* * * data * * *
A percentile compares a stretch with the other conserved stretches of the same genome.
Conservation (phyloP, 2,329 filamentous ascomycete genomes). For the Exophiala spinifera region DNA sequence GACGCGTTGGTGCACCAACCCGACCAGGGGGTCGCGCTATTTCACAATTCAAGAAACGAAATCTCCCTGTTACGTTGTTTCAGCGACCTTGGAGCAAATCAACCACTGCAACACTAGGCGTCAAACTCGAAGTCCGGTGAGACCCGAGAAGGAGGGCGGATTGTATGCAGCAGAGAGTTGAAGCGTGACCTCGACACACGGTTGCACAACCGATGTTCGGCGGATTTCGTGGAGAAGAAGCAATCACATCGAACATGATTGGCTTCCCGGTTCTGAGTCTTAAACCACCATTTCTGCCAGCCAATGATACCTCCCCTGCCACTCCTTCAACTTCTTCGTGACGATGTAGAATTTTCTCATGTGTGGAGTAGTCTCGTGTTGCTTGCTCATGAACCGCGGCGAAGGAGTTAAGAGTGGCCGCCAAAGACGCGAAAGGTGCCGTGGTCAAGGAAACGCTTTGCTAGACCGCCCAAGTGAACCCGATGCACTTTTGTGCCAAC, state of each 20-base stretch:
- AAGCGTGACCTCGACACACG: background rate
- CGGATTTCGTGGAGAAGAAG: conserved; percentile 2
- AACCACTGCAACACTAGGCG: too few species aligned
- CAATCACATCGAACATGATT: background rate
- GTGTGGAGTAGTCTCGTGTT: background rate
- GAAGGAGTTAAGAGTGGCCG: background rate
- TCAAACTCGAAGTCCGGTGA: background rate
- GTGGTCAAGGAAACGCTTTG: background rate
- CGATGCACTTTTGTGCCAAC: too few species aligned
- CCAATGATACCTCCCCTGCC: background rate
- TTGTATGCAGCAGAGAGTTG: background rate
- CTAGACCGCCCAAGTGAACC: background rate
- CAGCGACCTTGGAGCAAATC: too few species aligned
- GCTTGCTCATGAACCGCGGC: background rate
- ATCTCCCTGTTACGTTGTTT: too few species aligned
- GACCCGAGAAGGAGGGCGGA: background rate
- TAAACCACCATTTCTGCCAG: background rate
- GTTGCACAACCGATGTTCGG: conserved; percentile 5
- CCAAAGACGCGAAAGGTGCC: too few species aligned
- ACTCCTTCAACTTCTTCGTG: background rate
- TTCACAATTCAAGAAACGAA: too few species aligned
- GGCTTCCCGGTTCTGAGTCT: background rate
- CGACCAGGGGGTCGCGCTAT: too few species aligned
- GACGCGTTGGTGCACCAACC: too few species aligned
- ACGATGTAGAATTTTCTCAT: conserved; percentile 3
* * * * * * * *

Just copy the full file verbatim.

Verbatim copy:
A percentile compares a stretch with the other conserved stretches of the same genome.
Conservation (phyloP, 2,329 filamentous ascomycete genomes). For the Exophiala spinifera region DNA sequence GACGCGTTGGTGCACCAACCCGACCAGGGGGTCGCGCTATTTCACAATTCAAGAAACGAAATCTCCCTGTTACGTTGTTTCAGCGACCTTGGAGCAAATCAACCACTGCAACACTAGGCGTCAAACTCGAAGTCCGGTGAGACCCGAGAAGGAGGGCGGATTGTATGCAGCAGAGAGTTGAAGCGTGACCTCGACACACGGTTGCACAACCGATGTTCGGCGGATTTCGTGGAGAAGAAGCAATCACATCGAACATGATTGGCTTCCCGGTTCTGAGTCTTAAACCACCATTTCTGCCAGCCAATGATACCTCCCCTGCCACTCCTTCAACTTCTTCGTGACGATGTAGAATTTTCTCATGTGTGGAGTAGTCTCGTGTTGCTTGCTCATGAACCGCGGCGAAGGAGTTAAGAGTGGCCGCCAAAGACGCGAAAGGTGCCGTGGTCAAGGAAACGCTTTGCTAGACCGCCCAAGTGAACCCGATGCACTTTTGTGCCAAC, state of each 20-base stretch:
- AAGCGTGACCTCGACACACG: background rate
- CGGATTTCGTGGAGAAGAAG: conserved; percentile 2
- AACCACTGCAACACTAGGCG: too few species aligned
- CAATCACATCGAACATGATT: background rate
- GTGTGGAGTAGTCTCGTGTT: background rate
- GAAGGAGTTAAGAGTGGCCG: background rate
- TCAAACTCGAAGTCCGGTGA: background rate
- GTGGTCAAGGAAACGCTTTG: background rate
- CGATGCACTTTTGTGCCAAC: too few species aligned
- CCAATGATACCTCCCCTGCC: background rate
- TTGTATGCAGCAGAGAGTTG: background rate
- CTAGACCGCCCAAGTGAACC: background rate
- CAGCGACCTTGGAGCAAATC: too few species aligned
- GCTTGCTCATGAACCGCGGC: background rate
- ATCTCCCTGTTACGTTGTTT: too few species aligned
- GACCCGAGAAGGAGGGCGGA: background rate
- TAAACCACCATTTCTGCCAG: background rate
- GTTGCACAACCGATGTTCGG: conserved; percentile 5
- CCAAAGACGCGAAAGGTGCC: too few species aligned
- ACTCCTTCAACTTCTTCGTG: background rate
- TTCACAATTCAAGAAACGAA: too few species aligned
- GGCTTCCCGGTTCTGAGTCT: background rate
- CGACCAGGGGGTCGCGCTAT: too few species aligned
- GACGCGTTGGTGCACCAACC: too few species aligned
- ACGATGTAGAATTTTCTCAT: conserved; percentile 3